In the coming days and weeks ahead, I am excited to share another blog series, Learning Gained: Understanding & Knowledge Found During a Year of Teaching Pandemic School. With this blog series, I plan to share the stories of my students’, my colleagues’, and my own learning over the past year. While so much has been lost in our world that we will never get back, namely dear family members, friends, and loved ones to the pandemic, we have also gained quite a bit. I’m excited to name and highlight some of those gains. I’m hoping this blog series will bring some much needed love, light, healing, and motivation to my fellow teachers and all others who choose to follow along.

Click on the follow button to have the posts in this series delivered to your inbox or check back here in a few days. Until then, take care of yourself and do something good for others.

-Christina

Learning Gain #1: Friendship Found
Learning Gain #2: Mistakes Modeled… coming soon!

15 Lessons Learned for the 2020-21 School Year: #9 Prioritize Conferring from the Start

This is going to be a tough one to write. It’s going to be honest, and it isn’t going to be pretty. My goal as a teacher-writer isn’t to paint myself in a glowing light. Quite the contrary, in fact. My goal is to show myself as I truly am: a flawed but dedicated classroom teacher. I also happen to be someone with a deep passion for literacy education- such a passion that I even cowrote a book about conferring with readers. That’s why this is going to be a hard one to admit to…

Mistakes I Made in the Spring of 2020

I was an ineffective conferring teacher in April and May of 2020. It’s true. I just really didn’t know what to do. Like all of you, my world was completely turned upside down. If you’re a classroom teacher like me, you probably just didn’t know how to balance it all. My biggest concerns did not revolve around how to confer around reading…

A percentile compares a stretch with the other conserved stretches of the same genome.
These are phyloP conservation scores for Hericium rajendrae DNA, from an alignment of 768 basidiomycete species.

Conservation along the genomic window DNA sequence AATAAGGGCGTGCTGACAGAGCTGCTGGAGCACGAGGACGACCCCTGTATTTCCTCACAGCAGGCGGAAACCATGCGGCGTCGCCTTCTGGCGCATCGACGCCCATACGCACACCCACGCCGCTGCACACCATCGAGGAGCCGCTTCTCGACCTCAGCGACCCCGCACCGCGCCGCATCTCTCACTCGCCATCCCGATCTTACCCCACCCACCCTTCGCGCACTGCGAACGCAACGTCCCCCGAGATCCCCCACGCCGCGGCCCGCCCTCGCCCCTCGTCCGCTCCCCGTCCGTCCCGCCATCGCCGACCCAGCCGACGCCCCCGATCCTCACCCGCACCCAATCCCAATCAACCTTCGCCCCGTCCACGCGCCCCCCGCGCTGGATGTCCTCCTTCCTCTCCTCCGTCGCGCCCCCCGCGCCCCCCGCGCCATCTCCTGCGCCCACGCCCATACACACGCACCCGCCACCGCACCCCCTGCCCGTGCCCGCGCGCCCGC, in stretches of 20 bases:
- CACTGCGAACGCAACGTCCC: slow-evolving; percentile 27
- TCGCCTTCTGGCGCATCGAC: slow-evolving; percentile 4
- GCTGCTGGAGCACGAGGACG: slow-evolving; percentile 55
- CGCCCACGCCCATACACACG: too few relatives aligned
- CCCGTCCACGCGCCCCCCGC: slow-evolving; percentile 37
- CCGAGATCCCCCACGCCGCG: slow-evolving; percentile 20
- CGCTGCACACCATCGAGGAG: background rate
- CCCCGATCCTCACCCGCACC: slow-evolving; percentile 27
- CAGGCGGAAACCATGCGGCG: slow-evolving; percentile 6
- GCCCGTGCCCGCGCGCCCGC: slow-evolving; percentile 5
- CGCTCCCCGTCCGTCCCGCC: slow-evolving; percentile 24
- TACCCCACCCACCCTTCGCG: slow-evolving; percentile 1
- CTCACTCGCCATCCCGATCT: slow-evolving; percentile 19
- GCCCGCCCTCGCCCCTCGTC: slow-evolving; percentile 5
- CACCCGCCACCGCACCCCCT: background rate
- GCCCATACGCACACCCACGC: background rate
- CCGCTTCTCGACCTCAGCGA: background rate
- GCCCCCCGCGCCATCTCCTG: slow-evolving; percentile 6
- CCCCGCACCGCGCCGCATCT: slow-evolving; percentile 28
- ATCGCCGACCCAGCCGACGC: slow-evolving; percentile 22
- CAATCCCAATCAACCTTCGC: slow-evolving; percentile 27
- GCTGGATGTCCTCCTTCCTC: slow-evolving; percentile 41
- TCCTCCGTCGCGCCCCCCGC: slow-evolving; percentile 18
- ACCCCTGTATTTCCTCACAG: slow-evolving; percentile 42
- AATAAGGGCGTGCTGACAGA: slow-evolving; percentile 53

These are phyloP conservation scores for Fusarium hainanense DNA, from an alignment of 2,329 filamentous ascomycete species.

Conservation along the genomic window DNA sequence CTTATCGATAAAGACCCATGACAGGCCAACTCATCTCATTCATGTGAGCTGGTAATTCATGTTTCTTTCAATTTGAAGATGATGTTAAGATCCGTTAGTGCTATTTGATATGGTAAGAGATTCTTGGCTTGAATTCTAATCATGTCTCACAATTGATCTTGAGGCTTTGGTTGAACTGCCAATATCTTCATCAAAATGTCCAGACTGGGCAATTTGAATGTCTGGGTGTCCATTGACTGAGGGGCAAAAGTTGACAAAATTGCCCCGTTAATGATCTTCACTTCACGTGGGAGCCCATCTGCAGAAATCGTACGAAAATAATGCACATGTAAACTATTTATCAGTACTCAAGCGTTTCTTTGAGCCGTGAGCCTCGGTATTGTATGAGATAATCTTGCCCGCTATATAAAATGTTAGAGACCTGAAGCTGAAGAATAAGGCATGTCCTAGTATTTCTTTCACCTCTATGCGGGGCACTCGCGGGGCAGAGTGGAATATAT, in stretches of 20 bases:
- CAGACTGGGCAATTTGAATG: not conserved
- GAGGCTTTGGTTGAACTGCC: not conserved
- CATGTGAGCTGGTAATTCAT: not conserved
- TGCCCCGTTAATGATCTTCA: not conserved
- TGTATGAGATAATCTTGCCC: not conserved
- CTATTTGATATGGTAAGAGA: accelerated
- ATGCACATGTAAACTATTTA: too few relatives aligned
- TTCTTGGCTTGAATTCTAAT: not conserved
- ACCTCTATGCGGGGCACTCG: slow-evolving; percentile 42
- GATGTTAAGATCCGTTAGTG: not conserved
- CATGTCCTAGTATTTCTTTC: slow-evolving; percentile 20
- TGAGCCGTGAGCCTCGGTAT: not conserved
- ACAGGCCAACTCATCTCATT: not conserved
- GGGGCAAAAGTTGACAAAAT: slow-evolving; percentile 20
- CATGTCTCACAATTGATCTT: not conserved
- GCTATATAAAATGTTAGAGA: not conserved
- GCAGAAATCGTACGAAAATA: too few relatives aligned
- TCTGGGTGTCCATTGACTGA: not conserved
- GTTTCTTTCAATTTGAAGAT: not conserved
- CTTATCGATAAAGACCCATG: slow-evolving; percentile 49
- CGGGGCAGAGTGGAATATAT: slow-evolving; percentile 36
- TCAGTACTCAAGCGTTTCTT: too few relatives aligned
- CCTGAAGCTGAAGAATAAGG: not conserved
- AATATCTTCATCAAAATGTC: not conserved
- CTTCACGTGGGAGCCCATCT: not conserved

Rather, I was mourning the very recent unexpected loss of a former student with my school community. Additionally, I was worried about my student Aiden’s family- his sister has serious health issues and the family moved to my area so she could be treated. I was also concerned about Angela- would she remember her school login and eventually join us in Zoom? I was deeply worried about Nate- the once happy-go-lucky chatty friend to all in our classroom had turned inward and just stopped talking. My nine months pregnant kindergarten buddy teacher and her family were constantly on my mind. Would they be ok through all this? My brother was also consistently in my thoughts. As a nurse in a busy San Francisco emergency department, was he in danger? Not only all this, but I was beside myself concerned about my parents. Will their age and health conditions put them in danger? When it came to the actual work of teaching, I was exhausting myself following my district’s directions of creating original videos every single day for my students. On a related note, I was often trying to mend my broken spirit when my equally exhausted students admitted they didn’t watch the video I sent that day or that they watched it at 2x speed. Plus, I was trying to keep up with 15-20 minute scheduled Zoom meetings with small groups of students that actually turned into emotional support time for all of us rather than instructional periods. Like all of you, I was trying to wrap my understanding around what a global pandemic was and how we even got there. To be completely honest, I was falling apart.